The appeals court found the terms of the decree and the final parenting plan, when read together, provided for a permanent protection order for both the mother and the child if the father violated the restraints in the orders.  The commissioner and the judge both found that the father had violated the restraints.

The father argued that the trial court could only grant a one-year protection order for the child pursuant to chapter 26.50 RCW.  The order, however, was implemented under chapter 26.09 RCW. The appeals court therefore rejected this argument and affirmed the decision of the superior court.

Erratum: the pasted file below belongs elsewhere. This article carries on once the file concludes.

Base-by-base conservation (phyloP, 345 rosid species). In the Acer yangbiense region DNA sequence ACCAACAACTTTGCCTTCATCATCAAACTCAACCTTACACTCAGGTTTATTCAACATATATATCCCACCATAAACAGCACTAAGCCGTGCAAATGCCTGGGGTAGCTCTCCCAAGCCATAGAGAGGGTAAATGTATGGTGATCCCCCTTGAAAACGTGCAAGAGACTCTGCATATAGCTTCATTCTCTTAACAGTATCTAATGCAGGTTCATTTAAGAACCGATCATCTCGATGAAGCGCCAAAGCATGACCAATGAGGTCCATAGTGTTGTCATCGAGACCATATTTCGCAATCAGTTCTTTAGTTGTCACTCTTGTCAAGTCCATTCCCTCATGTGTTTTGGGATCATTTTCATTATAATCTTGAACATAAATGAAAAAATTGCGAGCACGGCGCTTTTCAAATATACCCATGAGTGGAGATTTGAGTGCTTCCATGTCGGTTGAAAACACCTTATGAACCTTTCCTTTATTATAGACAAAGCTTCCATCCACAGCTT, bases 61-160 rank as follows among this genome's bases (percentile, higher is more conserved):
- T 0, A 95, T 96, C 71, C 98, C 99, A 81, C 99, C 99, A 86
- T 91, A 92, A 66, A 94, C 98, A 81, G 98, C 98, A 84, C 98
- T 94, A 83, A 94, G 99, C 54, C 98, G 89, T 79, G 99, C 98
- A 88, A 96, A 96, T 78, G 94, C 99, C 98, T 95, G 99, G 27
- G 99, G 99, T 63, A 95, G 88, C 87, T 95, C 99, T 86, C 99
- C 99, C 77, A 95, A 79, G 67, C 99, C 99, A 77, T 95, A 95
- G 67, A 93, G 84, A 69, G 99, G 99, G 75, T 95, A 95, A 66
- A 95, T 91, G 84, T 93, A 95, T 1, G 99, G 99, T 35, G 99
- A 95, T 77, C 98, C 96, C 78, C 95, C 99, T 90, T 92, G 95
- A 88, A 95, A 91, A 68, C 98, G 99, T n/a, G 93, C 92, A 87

This case shows that the one-year limitation for a protection order for a child does not apply if the right to seek a permanent protection order on behalf of the child was part of the final parenting plan and dissolution decree.

The Washington civil protection order attorneys at Blair & Kim, PLLC, know the law surrounding civil protection orders and divorce.  If you are seeking an order or opposing an order being pursued against you, call us at (206) 622-6562 to discuss your case.

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Washington Supreme Court Allows Mother to Obtain Protection Order on Behalf of Son